Size 10 Font in User Guides Acceptable for Body Text?

Subject: Size 10 Font in User Guides Acceptable for Body Text?
From: Geoff Hart <ghart -at- videotron -dot- ca>
To: techwr-l List <techwr-l -at- lists -dot- techwr-l -dot- com>, "Ronquillo, Michael" <mronquillo -at- equitrac -dot- com>
Date: Fri, 07 Mar 2008 12:08:41 -0500

Michael Ronquillo wondered: <<Is a size 10 font in user guides
acceptable for body text? I was taught that anything below size 12 is
too small.>>

First off, the question isn't meaningful unless you specify the font.
Font size is not an absolute parameter; it is defined by the
characteristics of the font itself; it's commonly measured from the
top of the ascenders to the bottom of the descenders, and how a size
is perceived also interacts strongly with the x-height (the height of
the lower-case x in that font). Type 12-point Arial beside 12-point
Times New Roman and you'll see what I mean: radically different
perceived sizes. The Arial will appear heading-size to many readers,
whereas the Times may be comfortable or feel only slightly too large
for body text.

<<These guides are released to the public through online. I
personally think it's too small and hard on the eyes, but is it

For online information, which will be read primarily on the computer,
you should generally not be hard-coding your font sizes. Possibly the
greatest single advantage of online information is that it allows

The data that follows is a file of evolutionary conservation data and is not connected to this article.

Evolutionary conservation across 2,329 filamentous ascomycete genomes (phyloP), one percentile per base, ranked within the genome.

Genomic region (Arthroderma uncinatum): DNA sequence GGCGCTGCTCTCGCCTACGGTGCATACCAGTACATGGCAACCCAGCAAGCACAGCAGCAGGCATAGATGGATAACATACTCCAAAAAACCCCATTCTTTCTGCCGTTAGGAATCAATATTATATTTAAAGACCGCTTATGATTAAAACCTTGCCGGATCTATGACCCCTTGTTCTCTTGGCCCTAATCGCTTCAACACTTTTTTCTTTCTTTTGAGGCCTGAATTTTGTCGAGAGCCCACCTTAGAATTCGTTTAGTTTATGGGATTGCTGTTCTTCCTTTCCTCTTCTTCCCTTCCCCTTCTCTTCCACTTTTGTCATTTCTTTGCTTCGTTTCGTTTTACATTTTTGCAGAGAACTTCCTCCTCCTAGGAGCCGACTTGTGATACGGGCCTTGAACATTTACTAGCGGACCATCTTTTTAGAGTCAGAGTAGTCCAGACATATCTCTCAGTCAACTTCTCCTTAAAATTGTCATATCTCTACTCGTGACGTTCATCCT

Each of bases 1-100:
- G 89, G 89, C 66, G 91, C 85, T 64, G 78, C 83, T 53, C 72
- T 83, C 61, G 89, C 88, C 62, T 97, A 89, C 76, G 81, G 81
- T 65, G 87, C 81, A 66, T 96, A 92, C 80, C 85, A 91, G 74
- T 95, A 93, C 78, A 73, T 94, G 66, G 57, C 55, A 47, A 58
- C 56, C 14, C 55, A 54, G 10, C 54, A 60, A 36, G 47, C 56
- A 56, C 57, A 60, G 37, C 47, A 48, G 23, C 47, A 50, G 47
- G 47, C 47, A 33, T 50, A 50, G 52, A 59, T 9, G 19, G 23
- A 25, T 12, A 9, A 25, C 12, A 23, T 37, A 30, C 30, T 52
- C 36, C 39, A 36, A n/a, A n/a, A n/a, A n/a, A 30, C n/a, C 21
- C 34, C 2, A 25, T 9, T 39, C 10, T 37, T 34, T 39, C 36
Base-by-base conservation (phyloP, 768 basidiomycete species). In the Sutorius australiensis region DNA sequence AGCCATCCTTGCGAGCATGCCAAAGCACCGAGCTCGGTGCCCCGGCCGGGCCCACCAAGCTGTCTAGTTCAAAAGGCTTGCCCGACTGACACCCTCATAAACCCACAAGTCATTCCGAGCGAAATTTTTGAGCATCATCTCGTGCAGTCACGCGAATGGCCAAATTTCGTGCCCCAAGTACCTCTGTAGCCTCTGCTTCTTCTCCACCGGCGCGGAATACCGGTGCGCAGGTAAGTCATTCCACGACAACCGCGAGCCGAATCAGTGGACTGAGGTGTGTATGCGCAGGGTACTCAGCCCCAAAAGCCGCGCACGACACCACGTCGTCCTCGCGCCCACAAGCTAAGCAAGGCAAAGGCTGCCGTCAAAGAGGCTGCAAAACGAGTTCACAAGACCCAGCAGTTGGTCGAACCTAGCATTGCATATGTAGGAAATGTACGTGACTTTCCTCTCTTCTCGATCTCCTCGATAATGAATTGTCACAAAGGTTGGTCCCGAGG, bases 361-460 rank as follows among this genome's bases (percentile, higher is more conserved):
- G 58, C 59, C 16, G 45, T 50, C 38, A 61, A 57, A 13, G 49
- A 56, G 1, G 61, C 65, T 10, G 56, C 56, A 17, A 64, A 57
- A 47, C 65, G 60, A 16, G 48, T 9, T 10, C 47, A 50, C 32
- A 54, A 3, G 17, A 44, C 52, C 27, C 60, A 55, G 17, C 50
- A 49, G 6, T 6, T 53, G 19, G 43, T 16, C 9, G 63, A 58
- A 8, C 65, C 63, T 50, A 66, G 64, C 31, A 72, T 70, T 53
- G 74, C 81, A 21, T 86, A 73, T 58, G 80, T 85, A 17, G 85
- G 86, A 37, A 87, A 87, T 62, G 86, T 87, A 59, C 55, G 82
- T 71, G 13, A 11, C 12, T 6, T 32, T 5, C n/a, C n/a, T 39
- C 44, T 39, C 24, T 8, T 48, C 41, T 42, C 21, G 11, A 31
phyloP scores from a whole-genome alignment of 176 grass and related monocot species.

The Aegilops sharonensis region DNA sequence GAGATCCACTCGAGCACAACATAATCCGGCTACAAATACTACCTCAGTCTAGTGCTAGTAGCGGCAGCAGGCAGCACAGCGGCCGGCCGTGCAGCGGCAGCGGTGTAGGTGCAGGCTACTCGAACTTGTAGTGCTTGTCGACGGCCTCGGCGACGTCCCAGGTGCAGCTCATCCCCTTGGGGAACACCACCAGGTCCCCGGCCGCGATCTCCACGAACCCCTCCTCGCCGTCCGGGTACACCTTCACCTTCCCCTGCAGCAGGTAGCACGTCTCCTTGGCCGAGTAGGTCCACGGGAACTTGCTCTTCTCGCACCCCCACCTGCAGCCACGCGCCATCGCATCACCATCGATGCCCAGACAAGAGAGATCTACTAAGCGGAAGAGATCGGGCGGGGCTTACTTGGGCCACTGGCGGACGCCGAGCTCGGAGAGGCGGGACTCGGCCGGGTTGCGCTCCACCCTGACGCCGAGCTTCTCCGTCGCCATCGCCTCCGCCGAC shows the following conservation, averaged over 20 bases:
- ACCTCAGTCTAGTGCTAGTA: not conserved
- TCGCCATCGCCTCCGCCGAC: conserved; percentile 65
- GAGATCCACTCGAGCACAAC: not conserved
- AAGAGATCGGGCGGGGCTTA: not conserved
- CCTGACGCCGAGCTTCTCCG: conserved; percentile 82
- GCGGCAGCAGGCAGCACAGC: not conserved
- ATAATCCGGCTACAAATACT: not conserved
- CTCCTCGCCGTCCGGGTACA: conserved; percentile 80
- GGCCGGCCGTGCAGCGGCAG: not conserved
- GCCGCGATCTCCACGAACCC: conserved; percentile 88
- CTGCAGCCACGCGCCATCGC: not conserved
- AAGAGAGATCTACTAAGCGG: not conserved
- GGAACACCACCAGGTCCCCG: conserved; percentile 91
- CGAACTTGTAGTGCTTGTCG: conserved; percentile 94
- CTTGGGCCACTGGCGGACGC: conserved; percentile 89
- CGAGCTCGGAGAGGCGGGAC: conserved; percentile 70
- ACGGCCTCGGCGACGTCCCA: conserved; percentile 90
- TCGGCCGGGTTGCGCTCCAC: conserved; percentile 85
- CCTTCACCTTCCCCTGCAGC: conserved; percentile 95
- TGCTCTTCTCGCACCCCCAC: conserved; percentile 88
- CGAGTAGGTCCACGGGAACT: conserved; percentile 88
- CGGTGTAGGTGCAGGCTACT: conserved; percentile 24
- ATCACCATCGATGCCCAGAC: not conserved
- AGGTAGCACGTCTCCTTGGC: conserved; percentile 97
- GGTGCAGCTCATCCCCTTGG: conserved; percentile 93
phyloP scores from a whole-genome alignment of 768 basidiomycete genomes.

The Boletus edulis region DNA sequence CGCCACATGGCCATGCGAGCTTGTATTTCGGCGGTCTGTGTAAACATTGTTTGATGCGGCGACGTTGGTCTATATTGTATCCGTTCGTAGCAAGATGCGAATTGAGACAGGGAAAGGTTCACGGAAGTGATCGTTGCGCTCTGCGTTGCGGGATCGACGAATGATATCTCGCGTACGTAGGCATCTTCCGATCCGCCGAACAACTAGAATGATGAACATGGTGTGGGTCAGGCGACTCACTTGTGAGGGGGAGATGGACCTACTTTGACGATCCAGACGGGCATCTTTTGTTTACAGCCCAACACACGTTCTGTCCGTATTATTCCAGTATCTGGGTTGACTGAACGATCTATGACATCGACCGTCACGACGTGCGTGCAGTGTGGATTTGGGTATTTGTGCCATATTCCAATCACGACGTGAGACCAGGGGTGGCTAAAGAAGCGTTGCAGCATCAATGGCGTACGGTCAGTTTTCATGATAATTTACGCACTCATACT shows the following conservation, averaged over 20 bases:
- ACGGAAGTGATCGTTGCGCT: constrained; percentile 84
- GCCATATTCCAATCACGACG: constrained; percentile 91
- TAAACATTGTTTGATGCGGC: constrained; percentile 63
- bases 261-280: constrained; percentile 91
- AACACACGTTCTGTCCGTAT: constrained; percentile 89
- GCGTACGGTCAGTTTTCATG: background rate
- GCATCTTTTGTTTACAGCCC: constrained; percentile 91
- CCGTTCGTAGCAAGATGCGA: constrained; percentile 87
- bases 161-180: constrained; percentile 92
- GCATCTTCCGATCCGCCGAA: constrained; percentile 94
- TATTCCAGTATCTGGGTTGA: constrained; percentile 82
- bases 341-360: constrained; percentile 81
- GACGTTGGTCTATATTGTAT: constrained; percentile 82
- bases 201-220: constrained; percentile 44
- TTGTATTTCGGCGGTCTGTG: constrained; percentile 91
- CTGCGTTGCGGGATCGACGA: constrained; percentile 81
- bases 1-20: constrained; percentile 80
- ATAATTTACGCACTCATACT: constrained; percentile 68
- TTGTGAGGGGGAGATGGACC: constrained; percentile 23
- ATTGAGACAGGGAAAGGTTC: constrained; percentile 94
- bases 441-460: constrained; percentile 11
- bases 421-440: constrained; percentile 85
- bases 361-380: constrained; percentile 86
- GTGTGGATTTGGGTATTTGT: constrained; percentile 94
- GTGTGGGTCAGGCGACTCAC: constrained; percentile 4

people to choose a typeface and type size that work for their
specific eyes -- and fonts that work well for one person may be
anathema to another person. (My wife uses type that is about half the
size I can read comfortably. We've agreed to disagree over this. <g>)

For information that will be distributed online, but then printed and
read on paper, it's always better to err on the size of caution and
choose a slightly larger font. That's doubly true for an audience
that includes a large proportion of older readers. (Me, for instance.
<g>) There's no one perfect size for everyone, so you'll have to do a
bit of experimenting to find a size that works well for your
audience. If you can't talk to the real audience, choose a dozen
people in your company with ages ranging form recent graduates (early
20s) to older folks (50s and up) and ask them their opinions of the
readability of four or five type samples. For example, present the
same information at 10, 10.5, 11, 11.5, and 12 points and ask them to
choose both their preferred size and their comfort zone (range of
acceptable sizes).

When I've done this, I've always found that most of the older folks
preferred the larger type, but were willing to accept an intermediate
size, whereas the younger folks preferred smaller type, but were
again willing to accept an intermediate size. Some older folks will
prefer small type, some younger folks will prefer large type, but on
the whole, you'll find a "sweet spot" in the middle where both sets
of preferences overlap. For an investment of half an hour of your
time, you'll end up with a good first estimate of an appropriate type

-- Geoff Hart
ghart -at- videotron -dot- ca / geoffhart -at- mac -dot- com
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Size 10 Font in User Guides Acceptable for Body Text?: From: Ronquillo, Michael

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